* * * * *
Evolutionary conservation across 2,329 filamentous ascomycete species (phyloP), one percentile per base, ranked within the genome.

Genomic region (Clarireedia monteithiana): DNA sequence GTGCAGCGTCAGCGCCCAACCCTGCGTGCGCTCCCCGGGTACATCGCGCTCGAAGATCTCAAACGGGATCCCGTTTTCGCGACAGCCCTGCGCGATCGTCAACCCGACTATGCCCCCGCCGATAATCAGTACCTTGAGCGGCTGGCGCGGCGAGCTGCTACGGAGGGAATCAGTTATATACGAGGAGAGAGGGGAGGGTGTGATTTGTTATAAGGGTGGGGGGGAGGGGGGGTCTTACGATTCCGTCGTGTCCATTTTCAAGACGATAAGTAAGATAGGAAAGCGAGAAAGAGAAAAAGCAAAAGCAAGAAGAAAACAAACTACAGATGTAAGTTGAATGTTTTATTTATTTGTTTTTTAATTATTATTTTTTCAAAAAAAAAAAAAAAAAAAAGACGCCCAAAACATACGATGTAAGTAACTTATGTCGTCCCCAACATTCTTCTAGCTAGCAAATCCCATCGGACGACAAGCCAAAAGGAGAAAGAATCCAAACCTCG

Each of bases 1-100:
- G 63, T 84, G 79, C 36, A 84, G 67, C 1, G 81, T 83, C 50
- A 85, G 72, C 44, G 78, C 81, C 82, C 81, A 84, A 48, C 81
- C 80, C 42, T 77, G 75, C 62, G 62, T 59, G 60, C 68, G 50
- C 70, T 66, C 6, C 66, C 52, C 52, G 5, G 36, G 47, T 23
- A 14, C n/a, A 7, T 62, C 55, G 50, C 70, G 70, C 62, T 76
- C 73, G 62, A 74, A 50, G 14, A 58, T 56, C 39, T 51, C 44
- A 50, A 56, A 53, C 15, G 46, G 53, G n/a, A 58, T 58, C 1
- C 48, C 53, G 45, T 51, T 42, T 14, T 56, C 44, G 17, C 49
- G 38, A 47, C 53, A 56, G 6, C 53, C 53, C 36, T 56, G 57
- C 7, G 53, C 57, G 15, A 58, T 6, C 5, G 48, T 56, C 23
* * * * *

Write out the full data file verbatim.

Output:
Evolutionary conservation across 2,329 filamentous ascomycete species (phyloP), one percentile per base, ranked within the genome.

Genomic region (Clarireedia monteithiana): DNA sequence GTGCAGCGTCAGCGCCCAACCCTGCGTGCGCTCCCCGGGTACATCGCGCTCGAAGATCTCAAACGGGATCCCGTTTTCGCGACAGCCCTGCGCGATCGTCAACCCGACTATGCCCCCGCCGATAATCAGTACCTTGAGCGGCTGGCGCGGCGAGCTGCTACGGAGGGAATCAGTTATATACGAGGAGAGAGGGGAGGGTGTGATTTGTTATAAGGGTGGGGGGGAGGGGGGGTCTTACGATTCCGTCGTGTCCATTTTCAAGACGATAAGTAAGATAGGAAAGCGAGAAAGAGAAAAAGCAAAAGCAAGAAGAAAACAAACTACAGATGTAAGTTGAATGTTTTATTTATTTGTTTTTTAATTATTATTTTTTCAAAAAAAAAAAAAAAAAAAAGACGCCCAAAACATACGATGTAAGTAACTTATGTCGTCCCCAACATTCTTCTAGCTAGCAAATCCCATCGGACGACAAGCCAAAAGGAGAAAGAATCCAAACCTCG

Each of bases 1-100:
- G 63, T 84, G 79, C 36, A 84, G 67, C 1, G 81, T 83, C 50
- A 85, G 72, C 44, G 78, C 81, C 82, C 81, A 84, A 48, C 81
- C 80, C 42, T 77, G 75, C 62, G 62, T 59, G 60, C 68, G 50
- C 70, T 66, C 6, C 66, C 52, C 52, G 5, G 36, G 47, T 23
- A 14, C n/a, A 7, T 62, C 55, G 50, C 70, G 70, C 62, T 76
- C 73, G 62, A 74, A 50, G 14, A 58, T 56, C 39, T 51, C 44
- A 50, A 56, A 53, C 15, G 46, G 53, G n/a, A 58, T 58, C 1
- C 48, C 53, G 45, T 51, T 42, T 14, T 56, C 44, G 17, C 49
- G 38, A 47, C 53, A 56, G 6, C 53, C 53, C 36, T 56, G 57
- C 7, G 53, C 57, G 15, A 58, T 6, C 5, G 48, T 56, C 23